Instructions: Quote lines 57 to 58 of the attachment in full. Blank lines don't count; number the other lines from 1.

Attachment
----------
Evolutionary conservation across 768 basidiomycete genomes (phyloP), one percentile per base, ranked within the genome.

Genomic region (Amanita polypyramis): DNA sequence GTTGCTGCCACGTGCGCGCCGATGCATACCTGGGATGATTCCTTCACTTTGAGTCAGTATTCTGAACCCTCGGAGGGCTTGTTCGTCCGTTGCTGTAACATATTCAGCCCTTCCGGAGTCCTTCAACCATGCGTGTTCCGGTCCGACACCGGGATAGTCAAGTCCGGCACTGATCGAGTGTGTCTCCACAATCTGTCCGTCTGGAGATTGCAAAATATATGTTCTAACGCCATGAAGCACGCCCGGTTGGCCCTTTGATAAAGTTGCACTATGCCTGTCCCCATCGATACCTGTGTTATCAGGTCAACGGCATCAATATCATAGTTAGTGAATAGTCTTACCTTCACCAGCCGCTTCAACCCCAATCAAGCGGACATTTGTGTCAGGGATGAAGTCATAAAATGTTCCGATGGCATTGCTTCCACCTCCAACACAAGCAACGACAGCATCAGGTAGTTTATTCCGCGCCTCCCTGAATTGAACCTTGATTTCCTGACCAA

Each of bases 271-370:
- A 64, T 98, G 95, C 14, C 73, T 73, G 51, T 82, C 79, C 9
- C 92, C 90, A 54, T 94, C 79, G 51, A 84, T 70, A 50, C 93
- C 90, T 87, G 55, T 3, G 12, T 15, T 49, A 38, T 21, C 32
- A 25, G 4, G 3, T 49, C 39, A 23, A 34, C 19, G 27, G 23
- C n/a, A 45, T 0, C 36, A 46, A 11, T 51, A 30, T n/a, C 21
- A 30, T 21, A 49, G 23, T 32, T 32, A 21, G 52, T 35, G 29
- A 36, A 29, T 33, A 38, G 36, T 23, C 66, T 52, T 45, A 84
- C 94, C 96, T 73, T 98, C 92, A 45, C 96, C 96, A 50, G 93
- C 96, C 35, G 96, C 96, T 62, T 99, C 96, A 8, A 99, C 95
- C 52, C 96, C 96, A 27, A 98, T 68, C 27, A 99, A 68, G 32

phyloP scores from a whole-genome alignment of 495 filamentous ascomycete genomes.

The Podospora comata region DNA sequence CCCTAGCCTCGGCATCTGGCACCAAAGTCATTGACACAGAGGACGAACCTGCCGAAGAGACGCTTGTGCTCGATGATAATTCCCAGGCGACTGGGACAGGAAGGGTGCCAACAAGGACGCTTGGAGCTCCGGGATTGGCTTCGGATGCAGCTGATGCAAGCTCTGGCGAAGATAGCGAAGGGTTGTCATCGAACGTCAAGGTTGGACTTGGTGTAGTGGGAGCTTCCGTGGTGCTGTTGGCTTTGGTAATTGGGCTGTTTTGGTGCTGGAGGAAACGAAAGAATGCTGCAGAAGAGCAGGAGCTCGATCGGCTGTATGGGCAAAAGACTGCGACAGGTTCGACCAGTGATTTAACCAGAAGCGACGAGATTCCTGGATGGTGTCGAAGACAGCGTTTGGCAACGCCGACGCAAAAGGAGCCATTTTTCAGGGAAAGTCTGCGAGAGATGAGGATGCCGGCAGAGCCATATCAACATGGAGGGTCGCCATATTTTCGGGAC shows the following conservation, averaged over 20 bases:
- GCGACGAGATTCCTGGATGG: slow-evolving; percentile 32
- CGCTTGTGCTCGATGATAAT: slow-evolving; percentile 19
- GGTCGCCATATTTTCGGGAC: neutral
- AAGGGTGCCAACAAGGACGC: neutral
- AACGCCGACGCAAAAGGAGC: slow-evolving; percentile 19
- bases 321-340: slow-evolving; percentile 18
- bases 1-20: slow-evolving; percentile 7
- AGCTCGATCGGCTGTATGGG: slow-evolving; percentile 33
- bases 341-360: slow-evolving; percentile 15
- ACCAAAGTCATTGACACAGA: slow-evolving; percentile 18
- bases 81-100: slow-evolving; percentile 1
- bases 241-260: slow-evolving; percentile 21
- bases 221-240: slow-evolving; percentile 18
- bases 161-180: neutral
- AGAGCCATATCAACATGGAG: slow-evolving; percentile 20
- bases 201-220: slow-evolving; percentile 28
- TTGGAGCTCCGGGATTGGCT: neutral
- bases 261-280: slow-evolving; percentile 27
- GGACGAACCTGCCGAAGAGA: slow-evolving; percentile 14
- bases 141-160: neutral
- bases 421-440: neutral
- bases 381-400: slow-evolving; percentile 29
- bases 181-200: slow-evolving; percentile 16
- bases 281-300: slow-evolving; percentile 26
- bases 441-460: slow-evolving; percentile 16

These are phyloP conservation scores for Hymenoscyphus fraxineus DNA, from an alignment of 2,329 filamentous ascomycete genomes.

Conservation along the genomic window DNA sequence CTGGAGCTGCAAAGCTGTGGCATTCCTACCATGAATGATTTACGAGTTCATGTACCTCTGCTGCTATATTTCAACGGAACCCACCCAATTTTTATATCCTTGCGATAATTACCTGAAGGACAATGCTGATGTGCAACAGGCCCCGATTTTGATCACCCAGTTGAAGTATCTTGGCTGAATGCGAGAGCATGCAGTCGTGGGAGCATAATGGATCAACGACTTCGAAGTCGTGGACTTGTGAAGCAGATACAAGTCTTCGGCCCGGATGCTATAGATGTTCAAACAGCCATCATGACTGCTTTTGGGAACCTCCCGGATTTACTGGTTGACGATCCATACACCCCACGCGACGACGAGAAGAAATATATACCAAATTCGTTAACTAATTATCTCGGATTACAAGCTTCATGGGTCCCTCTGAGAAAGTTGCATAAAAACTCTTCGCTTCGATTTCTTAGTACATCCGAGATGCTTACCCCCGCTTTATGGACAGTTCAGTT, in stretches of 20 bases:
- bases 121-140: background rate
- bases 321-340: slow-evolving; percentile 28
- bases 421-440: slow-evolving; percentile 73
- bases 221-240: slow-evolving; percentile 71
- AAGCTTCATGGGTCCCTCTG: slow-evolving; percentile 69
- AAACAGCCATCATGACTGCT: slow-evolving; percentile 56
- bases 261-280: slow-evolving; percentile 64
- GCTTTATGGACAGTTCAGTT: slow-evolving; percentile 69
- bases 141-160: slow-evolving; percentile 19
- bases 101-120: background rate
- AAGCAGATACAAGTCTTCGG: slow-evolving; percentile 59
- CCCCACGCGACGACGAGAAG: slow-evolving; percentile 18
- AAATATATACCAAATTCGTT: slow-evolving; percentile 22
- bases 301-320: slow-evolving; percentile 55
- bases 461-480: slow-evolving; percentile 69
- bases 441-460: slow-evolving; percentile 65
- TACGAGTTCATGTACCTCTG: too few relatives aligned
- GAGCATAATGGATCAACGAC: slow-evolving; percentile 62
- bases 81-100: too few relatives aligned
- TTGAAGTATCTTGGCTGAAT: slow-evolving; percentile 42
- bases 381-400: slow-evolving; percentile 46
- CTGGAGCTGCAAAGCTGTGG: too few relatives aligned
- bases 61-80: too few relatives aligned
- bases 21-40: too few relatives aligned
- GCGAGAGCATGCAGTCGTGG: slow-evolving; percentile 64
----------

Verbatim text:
- bases 461-480: slow-evolving; percentile 69
- bases 441-460: slow-evolving; percentile 65